Compass: City ignores public, goes logging in Town Square

Several fresh tree stumps appear in Town Square Park on Thursday, May 1, 2014, downtown. Erik Hill

Tree huggers! Eliminate illegal activities. Make the park safer...

That's how readers' comments responded to prior articles on the tree cutting in Town Square Park. I call it municipal vandalism.

Tree huggers? You bet. Some of us live here because of the physical environment. We even have landscape codes because developments that look nice bring in more money. Our parks deserve even higher standards.

Make the park safer? The APD just admitted defeat by saying they couldn't curb the illegal activities unless the trees were removed. How sad that our law enforcement and city officials feel they must resort to these policing methods.

The tree cutting was illegal. We have laws governing changes to the park and a process to be followed. City officials are not exempt from playing by the rules. They blatantly ignored the on-going process of 're-visioning' the park that occurred at the PAC just days before the trees came down.

Couldn't they wait for the report from that effort? Good suggestions were made; many weren't draconian either. But no, the city would not wait. The tourists are arriving.

Our land use plans aren't just shelf ornaments. The Downtown Comprehensive Plan was adopted by the Assembly a few years ago; it is a legal document. Changes to the park (page 67) must go through Parks Commission and Planning and Zoning Commission for public reviews. The phrase "public process" is neither hollow, nor to be side-stepped.

Just doing 'maintenance" and dealing with safety--that's what my crystal ball says the city will retort to our assertions. Cutting nine trees in that small park changes its character. That's not maintenance.

It was hinted that the trees were somewhat 'diseased.' Provide us that report from the city arborist, please.

The meetings between downtown businesses and city agencies were not formally noticed so that the public could attend. This isn't how a real public process works. At least provide us with the minutes, e-mails and recordings so that the truth may be known.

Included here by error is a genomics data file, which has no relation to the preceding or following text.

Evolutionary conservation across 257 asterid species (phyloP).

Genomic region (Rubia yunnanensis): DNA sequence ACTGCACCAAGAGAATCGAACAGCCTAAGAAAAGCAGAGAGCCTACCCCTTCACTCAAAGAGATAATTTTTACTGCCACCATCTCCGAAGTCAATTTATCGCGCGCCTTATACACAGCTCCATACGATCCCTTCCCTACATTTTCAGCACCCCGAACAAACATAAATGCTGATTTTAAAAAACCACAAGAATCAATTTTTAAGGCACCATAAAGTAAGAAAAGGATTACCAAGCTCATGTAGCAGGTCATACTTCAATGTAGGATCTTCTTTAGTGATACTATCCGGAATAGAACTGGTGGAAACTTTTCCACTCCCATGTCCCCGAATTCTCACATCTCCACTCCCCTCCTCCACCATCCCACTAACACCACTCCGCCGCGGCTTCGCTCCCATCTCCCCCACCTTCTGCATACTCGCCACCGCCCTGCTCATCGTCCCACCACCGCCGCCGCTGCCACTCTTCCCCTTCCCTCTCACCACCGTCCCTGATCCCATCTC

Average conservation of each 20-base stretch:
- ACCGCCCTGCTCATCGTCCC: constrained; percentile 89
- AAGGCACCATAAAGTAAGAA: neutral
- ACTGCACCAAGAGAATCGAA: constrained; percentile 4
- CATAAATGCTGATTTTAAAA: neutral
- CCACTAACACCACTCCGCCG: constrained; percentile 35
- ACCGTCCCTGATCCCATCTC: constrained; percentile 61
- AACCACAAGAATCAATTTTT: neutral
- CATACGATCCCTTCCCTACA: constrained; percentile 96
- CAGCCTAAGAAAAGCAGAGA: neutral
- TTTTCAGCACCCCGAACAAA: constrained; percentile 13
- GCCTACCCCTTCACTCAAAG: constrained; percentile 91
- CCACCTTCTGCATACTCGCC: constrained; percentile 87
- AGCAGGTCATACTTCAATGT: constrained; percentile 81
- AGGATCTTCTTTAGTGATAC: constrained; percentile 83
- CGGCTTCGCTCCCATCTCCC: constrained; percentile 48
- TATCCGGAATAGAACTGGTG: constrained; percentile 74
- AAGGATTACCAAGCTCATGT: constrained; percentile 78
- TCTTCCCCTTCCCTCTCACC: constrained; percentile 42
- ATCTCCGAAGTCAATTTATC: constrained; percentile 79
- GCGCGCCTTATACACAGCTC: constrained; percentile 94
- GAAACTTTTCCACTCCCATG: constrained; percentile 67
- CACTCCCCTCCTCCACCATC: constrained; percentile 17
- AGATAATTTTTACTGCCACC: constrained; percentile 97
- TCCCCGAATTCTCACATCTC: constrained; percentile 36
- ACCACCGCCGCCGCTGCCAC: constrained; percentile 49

The Parks Director and Mayor were not forthcoming on the day they attended the re-visioning meeting at the PAC where dozens of people gathered to discuss the park. Instead the Director is quoted in the paper as saying, "I didn't think of mentioning it (scheduled tree removal)."

He also told the gathering there was no money for the park. Yet thousands were spent only days later for tree cutting, installing a railing and for future lighting. Where did that money come from?

At 5:30 AM on May 1st, the demolition began. Within hours the Downtown Partnership's thank you letter was on the mayor's desk. It ended with praise for the Park Director and Superintendent for their extreme helpfulness in identifying ways to make the park safer.

It's not just about the trees. In a democracy, the public process is all we have. How do we legislate against blatant violation of city laws by our elected officials and a powerful lobbying element? They've just thumbed their noses at us and our laws!

Cutting trees won't change the bad behavior. But more community policing might. The APD once worked with ethnic groups through their social organizations and churches to educate and offer effective parenting and networking skills. Has the APD budget been cut so much they have to resort to tree cutting instead of providing leadership-quality policing?

Insist on an honest public process. Make the park whole again. Fund APD so they can do their job instead of re-designing our public spaces. Above all, insist the Mayor and Park Department officials apologize for violating city laws:

All Assembly: wwmas@muni.org Mayor: mayor@muni.org Parks: parks@muni.org.

Dianne Holmes is a longtime Anchorage community activist.

 



By DIANNE HOLMES